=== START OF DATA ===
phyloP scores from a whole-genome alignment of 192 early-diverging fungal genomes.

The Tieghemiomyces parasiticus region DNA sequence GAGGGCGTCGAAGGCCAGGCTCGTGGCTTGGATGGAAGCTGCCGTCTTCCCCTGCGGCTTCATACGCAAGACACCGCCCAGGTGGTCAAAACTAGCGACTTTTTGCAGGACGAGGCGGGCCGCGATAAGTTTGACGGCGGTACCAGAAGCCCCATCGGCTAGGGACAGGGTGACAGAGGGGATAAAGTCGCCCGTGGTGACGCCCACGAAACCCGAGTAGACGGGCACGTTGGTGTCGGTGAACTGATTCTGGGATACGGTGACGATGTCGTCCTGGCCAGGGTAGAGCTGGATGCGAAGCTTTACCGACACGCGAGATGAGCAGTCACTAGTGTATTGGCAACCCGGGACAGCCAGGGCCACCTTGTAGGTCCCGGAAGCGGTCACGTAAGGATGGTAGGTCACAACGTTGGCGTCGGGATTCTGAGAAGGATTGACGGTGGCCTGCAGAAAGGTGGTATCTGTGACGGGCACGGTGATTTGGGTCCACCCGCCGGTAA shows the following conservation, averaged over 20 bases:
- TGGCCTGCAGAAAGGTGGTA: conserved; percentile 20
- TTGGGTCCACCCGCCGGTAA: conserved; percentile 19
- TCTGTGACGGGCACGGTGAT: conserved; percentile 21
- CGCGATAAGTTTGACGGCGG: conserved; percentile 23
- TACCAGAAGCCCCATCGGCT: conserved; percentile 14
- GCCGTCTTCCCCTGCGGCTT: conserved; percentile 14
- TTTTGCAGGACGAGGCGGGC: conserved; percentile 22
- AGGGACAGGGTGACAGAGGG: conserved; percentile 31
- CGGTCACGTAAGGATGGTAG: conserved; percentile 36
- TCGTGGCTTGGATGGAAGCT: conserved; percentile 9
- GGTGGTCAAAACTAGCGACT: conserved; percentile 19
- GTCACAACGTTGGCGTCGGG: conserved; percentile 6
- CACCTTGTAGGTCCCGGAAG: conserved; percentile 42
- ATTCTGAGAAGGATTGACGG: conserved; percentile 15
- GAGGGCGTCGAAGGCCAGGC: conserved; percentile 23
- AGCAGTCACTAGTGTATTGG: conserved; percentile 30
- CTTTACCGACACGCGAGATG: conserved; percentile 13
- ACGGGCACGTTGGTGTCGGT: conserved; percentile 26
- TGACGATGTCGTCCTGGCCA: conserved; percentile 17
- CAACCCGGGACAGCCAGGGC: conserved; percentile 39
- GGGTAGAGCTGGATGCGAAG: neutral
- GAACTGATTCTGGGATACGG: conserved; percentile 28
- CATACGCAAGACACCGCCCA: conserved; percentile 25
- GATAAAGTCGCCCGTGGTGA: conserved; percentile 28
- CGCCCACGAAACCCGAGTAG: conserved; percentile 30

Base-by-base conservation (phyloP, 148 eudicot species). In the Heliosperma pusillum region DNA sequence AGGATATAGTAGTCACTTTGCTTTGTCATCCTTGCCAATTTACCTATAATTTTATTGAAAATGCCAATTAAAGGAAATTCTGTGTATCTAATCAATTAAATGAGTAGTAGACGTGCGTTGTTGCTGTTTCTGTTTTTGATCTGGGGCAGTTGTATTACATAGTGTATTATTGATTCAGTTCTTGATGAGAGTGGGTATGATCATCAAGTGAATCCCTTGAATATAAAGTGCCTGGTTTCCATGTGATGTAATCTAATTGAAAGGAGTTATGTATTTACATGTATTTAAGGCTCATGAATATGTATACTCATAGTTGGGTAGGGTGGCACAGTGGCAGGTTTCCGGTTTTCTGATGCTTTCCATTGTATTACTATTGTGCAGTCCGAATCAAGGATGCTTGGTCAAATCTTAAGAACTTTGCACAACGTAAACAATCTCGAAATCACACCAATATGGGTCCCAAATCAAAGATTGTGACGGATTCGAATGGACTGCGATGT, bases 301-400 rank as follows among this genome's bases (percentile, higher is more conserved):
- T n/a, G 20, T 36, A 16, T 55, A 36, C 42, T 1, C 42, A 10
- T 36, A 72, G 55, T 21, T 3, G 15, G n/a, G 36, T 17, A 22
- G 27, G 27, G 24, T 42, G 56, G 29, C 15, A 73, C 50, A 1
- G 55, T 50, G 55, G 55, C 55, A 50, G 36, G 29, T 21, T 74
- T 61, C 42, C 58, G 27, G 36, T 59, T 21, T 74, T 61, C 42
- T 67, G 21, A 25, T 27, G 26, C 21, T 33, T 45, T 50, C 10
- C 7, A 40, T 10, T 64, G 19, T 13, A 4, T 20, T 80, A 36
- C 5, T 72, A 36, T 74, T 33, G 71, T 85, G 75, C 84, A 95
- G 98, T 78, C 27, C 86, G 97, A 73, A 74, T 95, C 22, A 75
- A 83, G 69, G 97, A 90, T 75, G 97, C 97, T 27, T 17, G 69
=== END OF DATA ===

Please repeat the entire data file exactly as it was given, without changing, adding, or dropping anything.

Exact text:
phyloP scores from a whole-genome alignment of 192 early-diverging fungal genomes.

The Tieghemiomyces parasiticus region DNA sequence GAGGGCGTCGAAGGCCAGGCTCGTGGCTTGGATGGAAGCTGCCGTCTTCCCCTGCGGCTTCATACGCAAGACACCGCCCAGGTGGTCAAAACTAGCGACTTTTTGCAGGACGAGGCGGGCCGCGATAAGTTTGACGGCGGTACCAGAAGCCCCATCGGCTAGGGACAGGGTGACAGAGGGGATAAAGTCGCCCGTGGTGACGCCCACGAAACCCGAGTAGACGGGCACGTTGGTGTCGGTGAACTGATTCTGGGATACGGTGACGATGTCGTCCTGGCCAGGGTAGAGCTGGATGCGAAGCTTTACCGACACGCGAGATGAGCAGTCACTAGTGTATTGGCAACCCGGGACAGCCAGGGCCACCTTGTAGGTCCCGGAAGCGGTCACGTAAGGATGGTAGGTCACAACGTTGGCGTCGGGATTCTGAGAAGGATTGACGGTGGCCTGCAGAAAGGTGGTATCTGTGACGGGCACGGTGATTTGGGTCCACCCGCCGGTAA shows the following conservation, averaged over 20 bases:
- TGGCCTGCAGAAAGGTGGTA: conserved; percentile 20
- TTGGGTCCACCCGCCGGTAA: conserved; percentile 19
- TCTGTGACGGGCACGGTGAT: conserved; percentile 21
- CGCGATAAGTTTGACGGCGG: conserved; percentile 23
- TACCAGAAGCCCCATCGGCT: conserved; percentile 14
- GCCGTCTTCCCCTGCGGCTT: conserved; percentile 14
- TTTTGCAGGACGAGGCGGGC: conserved; percentile 22
- AGGGACAGGGTGACAGAGGG: conserved; percentile 31
- CGGTCACGTAAGGATGGTAG: conserved; percentile 36
- TCGTGGCTTGGATGGAAGCT: conserved; percentile 9
- GGTGGTCAAAACTAGCGACT: conserved; percentile 19
- GTCACAACGTTGGCGTCGGG: conserved; percentile 6
- CACCTTGTAGGTCCCGGAAG: conserved; percentile 42
- ATTCTGAGAAGGATTGACGG: conserved; percentile 15
- GAGGGCGTCGAAGGCCAGGC: conserved; percentile 23
- AGCAGTCACTAGTGTATTGG: conserved; percentile 30
- CTTTACCGACACGCGAGATG: conserved; percentile 13
- ACGGGCACGTTGGTGTCGGT: conserved; percentile 26
- TGACGATGTCGTCCTGGCCA: conserved; percentile 17
- CAACCCGGGACAGCCAGGGC: conserved; percentile 39
- GGGTAGAGCTGGATGCGAAG: neutral
- GAACTGATTCTGGGATACGG: conserved; percentile 28
- CATACGCAAGACACCGCCCA: conserved; percentile 25
- GATAAAGTCGCCCGTGGTGA: conserved; percentile 28
- CGCCCACGAAACCCGAGTAG: conserved; percentile 30

Base-by-base conservation (phyloP, 148 eudicot species). In the Heliosperma pusillum region DNA sequence AGGATATAGTAGTCACTTTGCTTTGTCATCCTTGCCAATTTACCTATAATTTTATTGAAAATGCCAATTAAAGGAAATTCTGTGTATCTAATCAATTAAATGAGTAGTAGACGTGCGTTGTTGCTGTTTCTGTTTTTGATCTGGGGCAGTTGTATTACATAGTGTATTATTGATTCAGTTCTTGATGAGAGTGGGTATGATCATCAAGTGAATCCCTTGAATATAAAGTGCCTGGTTTCCATGTGATGTAATCTAATTGAAAGGAGTTATGTATTTACATGTATTTAAGGCTCATGAATATGTATACTCATAGTTGGGTAGGGTGGCACAGTGGCAGGTTTCCGGTTTTCTGATGCTTTCCATTGTATTACTATTGTGCAGTCCGAATCAAGGATGCTTGGTCAAATCTTAAGAACTTTGCACAACGTAAACAATCTCGAAATCACACCAATATGGGTCCCAAATCAAAGATTGTGACGGATTCGAATGGACTGCGATGT, bases 301-400 rank as follows among this genome's bases (percentile, higher is more conserved):
- T n/a, G 20, T 36, A 16, T 55, A 36, C 42, T 1, C 42, A 10
- T 36, A 72, G 55, T 21, T 3, G 15, G n/a, G 36, T 17, A 22
- G 27, G 27, G 24, T 42, G 56, G 29, C 15, A 73, C 50, A 1
- G 55, T 50, G 55, G 55, C 55, A 50, G 36, G 29, T 21, T 74
- T 61, C 42, C 58, G 27, G 36, T 59, T 21, T 74, T 61, C 42
- T 67, G 21, A 25, T 27, G 26, C 21, T 33, T 45, T 50, C 10
- C 7, A 40, T 10, T 64, G 19, T 13, A 4, T 20, T 80, A 36
- C 5, T 72, A 36, T 74, T 33, G 71, T 85, G 75, C 84, A 95
- G 98, T 78, C 27, C 86, G 97, A 73, A 74, T 95, C 22, A 75
- A 83, G 69, G 97, A 90, T 75, G 97, C 97, T 27, T 17, G 69